To tackle complexity, we need to separate concerns; in other words, we need to isolate every part of the design to concentrate more on specific sections. The system must be able to interact between sections. Layered Architecture is the idea of isolation of each part based on years of experience and convention. The Layers are listed below:
- User Interface
- Application Layer
- Domain Layer
- Infrastructure Layer
Let’s describe each layer with details.
The User Interface is responsible for showing information to the user and interpreting the user’s commands. In Laravel, the view is the User Interface (presentation) Layer.
The Application Layer is the way we communicate with the world outside (out of the application domain). This layer behaves as a public API for our application. It does not contain business rules or knowledge. Controllers in Laravel are located here.
The Domain Layer is the heart of business software. This layer is responsible for representing the concepts of the business, information about the business situation, and business rules.
The Infrastructure Layer provides generic technical capabilities that support the higher layers and also support the pattern of interactions between the four layers (that is why repositories are located in this layer).
Let me describe it a bit more. For example, if we are an e-mail company (such as Gmail), the e-mail would be in the model layer, but if we are a food delivery company, e-mail would be in our infrastructure layer. Why? Because sending e-mail for food delivery is not vital.
Connection between layers is mandatory, but without losing the benefit of the separation. The connection would be in one direction. As you see in the preceding schema, the upper layers can communicate with lower layers. If the lower layers need to connect with an upper layer, they must use patterns such as callbacks or observers.
Implementing Domain-Driven Design in Laravel
If you are inspired to see how Domain-Driven Design could be applied, I’ll provide an example here using Laravel 5 as the underlying framework. I will describe the folder structure in this article and come up with other definitions in follow-up articles. To create the folder structure, a folder structure needs to be created in the app folder of the root directory, as shown below:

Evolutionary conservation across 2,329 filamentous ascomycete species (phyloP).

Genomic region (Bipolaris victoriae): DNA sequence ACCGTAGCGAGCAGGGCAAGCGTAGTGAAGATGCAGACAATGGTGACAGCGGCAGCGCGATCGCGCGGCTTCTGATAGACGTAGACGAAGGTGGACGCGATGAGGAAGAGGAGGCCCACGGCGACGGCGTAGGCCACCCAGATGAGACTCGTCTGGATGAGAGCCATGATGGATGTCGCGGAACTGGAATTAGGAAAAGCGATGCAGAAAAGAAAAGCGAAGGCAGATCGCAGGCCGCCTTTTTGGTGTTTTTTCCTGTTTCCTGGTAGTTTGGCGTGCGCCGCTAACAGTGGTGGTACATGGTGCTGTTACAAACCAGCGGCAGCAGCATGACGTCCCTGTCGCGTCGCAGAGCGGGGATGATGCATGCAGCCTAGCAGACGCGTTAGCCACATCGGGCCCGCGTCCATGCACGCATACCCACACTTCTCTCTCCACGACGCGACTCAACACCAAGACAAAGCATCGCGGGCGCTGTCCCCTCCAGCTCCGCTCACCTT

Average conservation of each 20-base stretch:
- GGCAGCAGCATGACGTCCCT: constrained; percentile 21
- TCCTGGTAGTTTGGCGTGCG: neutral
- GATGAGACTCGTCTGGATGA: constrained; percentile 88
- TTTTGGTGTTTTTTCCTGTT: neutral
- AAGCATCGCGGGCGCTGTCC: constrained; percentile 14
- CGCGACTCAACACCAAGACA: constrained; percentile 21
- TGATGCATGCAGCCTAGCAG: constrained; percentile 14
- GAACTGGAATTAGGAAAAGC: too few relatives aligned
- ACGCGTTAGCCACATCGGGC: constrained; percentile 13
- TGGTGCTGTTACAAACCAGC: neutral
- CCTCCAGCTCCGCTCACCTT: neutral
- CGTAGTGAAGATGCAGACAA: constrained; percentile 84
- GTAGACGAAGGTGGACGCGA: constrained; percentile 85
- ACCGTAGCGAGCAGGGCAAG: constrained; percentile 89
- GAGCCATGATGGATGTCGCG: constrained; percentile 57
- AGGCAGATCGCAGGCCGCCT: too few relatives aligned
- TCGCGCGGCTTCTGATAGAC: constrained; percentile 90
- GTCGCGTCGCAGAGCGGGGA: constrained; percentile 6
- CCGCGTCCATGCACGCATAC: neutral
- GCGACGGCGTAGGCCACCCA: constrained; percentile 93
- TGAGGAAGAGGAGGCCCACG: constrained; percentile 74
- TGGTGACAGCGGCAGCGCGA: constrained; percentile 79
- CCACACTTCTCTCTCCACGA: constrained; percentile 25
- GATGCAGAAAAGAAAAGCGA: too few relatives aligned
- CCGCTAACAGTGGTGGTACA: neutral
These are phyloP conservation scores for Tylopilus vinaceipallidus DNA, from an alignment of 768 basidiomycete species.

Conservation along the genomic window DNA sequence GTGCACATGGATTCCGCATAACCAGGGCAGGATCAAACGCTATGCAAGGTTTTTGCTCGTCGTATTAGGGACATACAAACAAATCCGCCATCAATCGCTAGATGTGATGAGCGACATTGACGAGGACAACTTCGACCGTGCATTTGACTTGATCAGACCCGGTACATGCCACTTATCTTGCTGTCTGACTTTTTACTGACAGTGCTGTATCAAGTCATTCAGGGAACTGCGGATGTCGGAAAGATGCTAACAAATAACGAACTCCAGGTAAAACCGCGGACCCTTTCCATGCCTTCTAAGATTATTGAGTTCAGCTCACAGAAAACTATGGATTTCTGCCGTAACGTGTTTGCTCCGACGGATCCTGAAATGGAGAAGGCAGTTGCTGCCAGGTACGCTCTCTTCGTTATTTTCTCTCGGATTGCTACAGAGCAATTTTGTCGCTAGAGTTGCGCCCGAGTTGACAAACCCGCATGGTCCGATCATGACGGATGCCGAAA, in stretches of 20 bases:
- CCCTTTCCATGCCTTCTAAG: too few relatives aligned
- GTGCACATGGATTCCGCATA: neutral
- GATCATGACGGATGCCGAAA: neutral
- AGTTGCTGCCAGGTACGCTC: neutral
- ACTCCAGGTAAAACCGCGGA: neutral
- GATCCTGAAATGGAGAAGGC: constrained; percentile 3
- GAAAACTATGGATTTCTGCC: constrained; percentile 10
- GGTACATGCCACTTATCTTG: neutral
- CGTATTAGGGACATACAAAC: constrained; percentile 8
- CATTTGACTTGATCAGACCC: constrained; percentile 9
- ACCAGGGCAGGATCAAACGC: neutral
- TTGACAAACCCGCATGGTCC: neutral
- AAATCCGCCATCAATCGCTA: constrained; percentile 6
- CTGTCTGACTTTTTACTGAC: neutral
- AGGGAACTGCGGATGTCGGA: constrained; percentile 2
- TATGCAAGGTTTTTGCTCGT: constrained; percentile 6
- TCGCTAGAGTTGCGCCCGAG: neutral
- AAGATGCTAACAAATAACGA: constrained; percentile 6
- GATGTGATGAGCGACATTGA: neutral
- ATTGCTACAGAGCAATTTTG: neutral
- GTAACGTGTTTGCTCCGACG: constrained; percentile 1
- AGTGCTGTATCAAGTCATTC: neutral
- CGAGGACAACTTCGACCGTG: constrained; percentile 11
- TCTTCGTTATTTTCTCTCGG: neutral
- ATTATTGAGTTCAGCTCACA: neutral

├── Presentation ├── Application ├── Domain ├── Infrastructure
Presentation is the view, where the blade files are put. Application is where the controllers are put. Laravel 5 lets the namespace of our controller be configured in App/Providers/RouteServiceProvider.php:
protected $namespace = 'AppApplicationcontrollers';
You also can configure the path of the view in config/view.php:
// ... 'paths' => [ realpath(base_path('App/Presentation')), // ...
That is what it takes to configure the folder structure of Laravel. If you’re wondering where Laravel’s default model would be located, I should mention that a real repository in Domain-Driven Design must work with a simple PHP object as a database object, and Laravel Eloquent (Active Record) is a God object (big ball of mud). Also, to have good aggregates, you need to use Datamapper (Doctrine ORM) instead of Active Record.
In this article, I have presented you with the core concepts for Domain-Driven Design. However, I believe it may be hard to grasp it without additional information.
For example, Laravel needs extra packages and configuration to be fully adopted with Domain-Driven Design. I’ll go deeper with this in the next article in this series on Domain-Driven Design.
About the Author
Alireza Rahmani Khalil is a Software Architect, Consultant, and Trainer of Enterprise Web Applications. For a significant chunk of his waking hours, he is a PHP expert, author, and speaker.